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If the brakes stick, the first thing I do is reverse a short distance, this quite often frees them off.
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Old 06 December 2017, 04:11   #11
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Maybe keep a fire extinguisher on the Rib. Assist with fires at sea and would be there for towing issues like you describe (if itís somewhere easy and close to hand).
I have one in the boat, but with a boat full of petrol I'm not sure how keen I'd be to climb aboard, get to the locker (which is strapped closed to stop it opening in transit) and get it out whilst the trailer smoulders underneath me! Its dry powder - which whilst it will put out a fire isn't great at cooling.

I suppose you could pee on the hubs to cool them!
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Old 06 December 2017, 05:13   #12
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There isn't much in the hubs of a trailer to burn, the smoke comes from overheated ferrodo which smokes a lot but doesn't burn
The only things in there that can burn are the grease seals which are in the centre away from the heat and the grease, whilst the grease seals can fail from the heat and allow grease to leak out it has to be extremely hot to do that & I doubt the centre of the hub will get hot enough to cause ignition.
You occasionally see truck brake fires but they have rubber seals on the brake cylinders at the perifery of the drum where the heat is most intense and a source of fuel in the form of brake fluid, once the seals fail the fluid feeds the fire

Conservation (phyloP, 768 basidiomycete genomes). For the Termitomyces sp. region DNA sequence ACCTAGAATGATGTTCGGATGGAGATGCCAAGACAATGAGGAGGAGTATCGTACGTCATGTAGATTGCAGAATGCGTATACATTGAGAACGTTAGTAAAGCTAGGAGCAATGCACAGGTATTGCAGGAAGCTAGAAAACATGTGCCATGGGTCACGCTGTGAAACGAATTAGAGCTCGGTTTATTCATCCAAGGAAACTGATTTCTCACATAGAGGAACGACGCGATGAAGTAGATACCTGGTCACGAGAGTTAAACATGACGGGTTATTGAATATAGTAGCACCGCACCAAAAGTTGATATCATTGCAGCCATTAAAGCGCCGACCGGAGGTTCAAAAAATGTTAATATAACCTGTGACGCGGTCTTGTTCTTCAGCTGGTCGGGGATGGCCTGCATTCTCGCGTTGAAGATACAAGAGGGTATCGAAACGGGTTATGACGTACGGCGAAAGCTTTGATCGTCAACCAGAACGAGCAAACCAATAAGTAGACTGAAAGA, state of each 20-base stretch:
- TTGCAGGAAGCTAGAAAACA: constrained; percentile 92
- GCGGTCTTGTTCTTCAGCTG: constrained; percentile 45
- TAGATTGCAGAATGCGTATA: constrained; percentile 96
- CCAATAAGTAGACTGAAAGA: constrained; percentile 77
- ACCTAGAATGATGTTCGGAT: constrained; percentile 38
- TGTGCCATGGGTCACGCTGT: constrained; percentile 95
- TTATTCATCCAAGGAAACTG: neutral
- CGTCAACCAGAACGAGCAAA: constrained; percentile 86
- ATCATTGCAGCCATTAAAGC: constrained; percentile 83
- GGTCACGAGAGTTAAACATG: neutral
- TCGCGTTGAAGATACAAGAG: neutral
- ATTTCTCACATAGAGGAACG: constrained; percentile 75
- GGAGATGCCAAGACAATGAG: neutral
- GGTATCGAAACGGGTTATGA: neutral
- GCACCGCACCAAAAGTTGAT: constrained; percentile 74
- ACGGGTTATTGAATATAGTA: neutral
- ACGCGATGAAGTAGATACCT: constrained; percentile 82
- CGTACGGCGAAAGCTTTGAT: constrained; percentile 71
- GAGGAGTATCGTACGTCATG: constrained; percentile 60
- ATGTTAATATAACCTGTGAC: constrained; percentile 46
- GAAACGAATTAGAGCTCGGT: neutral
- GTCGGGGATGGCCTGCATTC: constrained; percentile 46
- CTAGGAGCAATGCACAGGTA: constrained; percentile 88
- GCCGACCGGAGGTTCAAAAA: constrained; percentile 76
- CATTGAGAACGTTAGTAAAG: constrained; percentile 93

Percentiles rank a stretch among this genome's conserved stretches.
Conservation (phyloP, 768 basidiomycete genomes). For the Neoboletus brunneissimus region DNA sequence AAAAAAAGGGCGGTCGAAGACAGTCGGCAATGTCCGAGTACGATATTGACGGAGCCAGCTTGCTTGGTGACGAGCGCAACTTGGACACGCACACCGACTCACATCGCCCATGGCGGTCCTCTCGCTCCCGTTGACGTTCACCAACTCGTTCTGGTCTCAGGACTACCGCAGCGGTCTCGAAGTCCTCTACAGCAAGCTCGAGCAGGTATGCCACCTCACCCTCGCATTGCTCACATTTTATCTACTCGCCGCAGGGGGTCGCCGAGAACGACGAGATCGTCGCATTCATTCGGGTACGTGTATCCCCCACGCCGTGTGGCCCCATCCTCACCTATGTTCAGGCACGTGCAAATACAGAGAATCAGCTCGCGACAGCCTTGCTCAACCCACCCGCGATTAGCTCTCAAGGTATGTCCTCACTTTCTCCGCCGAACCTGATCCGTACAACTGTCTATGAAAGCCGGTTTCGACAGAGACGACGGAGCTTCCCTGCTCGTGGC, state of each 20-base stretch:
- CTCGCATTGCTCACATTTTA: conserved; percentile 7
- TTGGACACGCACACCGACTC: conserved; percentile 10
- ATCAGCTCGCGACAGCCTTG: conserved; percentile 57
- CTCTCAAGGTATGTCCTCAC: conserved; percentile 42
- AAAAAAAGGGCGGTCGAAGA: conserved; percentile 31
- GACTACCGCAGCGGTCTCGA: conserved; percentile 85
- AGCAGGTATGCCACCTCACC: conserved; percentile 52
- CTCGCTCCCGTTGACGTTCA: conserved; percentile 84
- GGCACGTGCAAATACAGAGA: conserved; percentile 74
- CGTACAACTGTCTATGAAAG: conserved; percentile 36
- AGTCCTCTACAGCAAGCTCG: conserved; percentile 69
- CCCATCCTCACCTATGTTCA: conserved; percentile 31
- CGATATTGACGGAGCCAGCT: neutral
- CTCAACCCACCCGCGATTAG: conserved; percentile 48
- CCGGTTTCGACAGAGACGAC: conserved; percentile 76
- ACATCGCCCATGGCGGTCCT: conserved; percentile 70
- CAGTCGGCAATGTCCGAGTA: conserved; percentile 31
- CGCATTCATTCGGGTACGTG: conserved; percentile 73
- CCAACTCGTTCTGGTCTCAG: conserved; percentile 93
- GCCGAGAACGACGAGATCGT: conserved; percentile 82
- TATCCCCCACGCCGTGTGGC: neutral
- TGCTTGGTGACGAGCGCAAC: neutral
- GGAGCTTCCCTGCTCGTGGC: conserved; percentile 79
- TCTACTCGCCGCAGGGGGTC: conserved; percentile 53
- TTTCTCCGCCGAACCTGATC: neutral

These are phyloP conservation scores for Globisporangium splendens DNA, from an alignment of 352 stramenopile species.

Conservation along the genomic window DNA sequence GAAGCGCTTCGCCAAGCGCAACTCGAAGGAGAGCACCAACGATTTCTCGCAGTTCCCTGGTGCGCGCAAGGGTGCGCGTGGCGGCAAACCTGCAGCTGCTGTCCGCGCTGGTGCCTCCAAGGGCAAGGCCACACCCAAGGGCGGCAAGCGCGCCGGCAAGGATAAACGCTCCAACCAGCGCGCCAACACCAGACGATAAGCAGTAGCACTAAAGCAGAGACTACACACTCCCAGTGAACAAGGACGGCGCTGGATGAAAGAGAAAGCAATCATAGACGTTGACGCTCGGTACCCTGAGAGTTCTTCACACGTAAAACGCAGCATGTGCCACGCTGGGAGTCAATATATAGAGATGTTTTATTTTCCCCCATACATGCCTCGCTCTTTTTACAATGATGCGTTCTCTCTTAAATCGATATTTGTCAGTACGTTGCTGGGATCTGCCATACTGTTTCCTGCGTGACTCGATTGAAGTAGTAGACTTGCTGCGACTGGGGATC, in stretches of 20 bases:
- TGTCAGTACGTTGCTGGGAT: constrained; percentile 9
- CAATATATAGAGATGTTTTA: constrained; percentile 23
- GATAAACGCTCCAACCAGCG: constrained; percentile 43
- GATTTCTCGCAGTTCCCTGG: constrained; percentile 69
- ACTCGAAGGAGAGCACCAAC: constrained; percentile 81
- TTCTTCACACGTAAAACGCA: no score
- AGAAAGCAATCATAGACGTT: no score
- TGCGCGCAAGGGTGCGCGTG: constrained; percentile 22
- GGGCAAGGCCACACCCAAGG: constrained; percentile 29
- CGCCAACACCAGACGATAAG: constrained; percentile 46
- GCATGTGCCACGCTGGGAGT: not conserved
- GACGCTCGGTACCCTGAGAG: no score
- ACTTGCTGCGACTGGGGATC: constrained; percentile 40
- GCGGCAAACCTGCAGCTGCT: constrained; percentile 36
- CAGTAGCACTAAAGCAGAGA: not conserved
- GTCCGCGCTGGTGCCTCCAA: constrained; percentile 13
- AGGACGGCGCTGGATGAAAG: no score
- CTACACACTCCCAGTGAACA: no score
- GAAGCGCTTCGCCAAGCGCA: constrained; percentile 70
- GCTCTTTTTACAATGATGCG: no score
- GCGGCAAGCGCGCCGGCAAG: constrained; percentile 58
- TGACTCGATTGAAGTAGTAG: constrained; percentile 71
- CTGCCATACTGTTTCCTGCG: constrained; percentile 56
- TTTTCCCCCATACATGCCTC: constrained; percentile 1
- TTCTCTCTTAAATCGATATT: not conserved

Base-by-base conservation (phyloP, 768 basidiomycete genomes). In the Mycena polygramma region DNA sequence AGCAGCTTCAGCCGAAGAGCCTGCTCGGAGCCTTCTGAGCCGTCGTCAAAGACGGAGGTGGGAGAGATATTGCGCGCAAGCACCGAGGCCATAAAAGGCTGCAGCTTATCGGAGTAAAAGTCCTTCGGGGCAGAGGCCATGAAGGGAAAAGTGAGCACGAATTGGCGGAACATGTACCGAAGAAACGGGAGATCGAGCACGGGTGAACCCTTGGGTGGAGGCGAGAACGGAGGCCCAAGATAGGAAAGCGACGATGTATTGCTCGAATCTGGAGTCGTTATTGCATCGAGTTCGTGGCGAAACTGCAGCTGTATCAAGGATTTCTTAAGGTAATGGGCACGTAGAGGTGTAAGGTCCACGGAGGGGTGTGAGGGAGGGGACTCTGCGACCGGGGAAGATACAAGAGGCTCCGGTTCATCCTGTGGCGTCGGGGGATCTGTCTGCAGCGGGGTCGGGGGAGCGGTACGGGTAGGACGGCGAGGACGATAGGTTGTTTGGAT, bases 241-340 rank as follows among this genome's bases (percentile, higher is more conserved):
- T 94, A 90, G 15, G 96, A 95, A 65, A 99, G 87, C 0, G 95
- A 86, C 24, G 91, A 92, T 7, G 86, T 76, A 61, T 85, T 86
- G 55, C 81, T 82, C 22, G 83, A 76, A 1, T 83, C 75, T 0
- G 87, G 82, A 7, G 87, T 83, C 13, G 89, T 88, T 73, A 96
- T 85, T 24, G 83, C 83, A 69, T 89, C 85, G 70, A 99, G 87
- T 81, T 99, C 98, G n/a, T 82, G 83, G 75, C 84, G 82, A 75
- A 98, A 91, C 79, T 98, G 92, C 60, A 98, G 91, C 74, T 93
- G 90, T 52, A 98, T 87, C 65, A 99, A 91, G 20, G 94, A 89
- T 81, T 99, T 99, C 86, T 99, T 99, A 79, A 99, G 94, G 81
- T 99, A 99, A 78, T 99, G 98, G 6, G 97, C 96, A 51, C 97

Whilst smoke pouring from the trailer brakes is pretty scary I think the chance of an actual fire are slim due to the lack of a fuel source
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Old 06 December 2017, 05:14   #13
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I suppose you could pee on the hubs to cool them!
A buddy kindly obliged when we a failure some years ago!
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Old 06 December 2017, 07:15   #14
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My top tip when trailing is not to assume that the guy in the BMW behind furiously flashing his lights is just an impatient driver desperate to overtake.

He might be trying to tell you that one of your trailer wheels is about to fall off...
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Old 06 December 2017, 10:01   #15
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^^^Or that one of the tyres on a twin axle trailer is in shreds!

I have seen a twin axle caravan that was towed with the handbrake not fully released.
The brake shoes & bearings were completely trashed - all the grease had vanished & the drums & the remains of the bearings were a lovely shade of blue so God knows how hot they'd got. The owner wasn't amused when told it wasn't a warranty issue.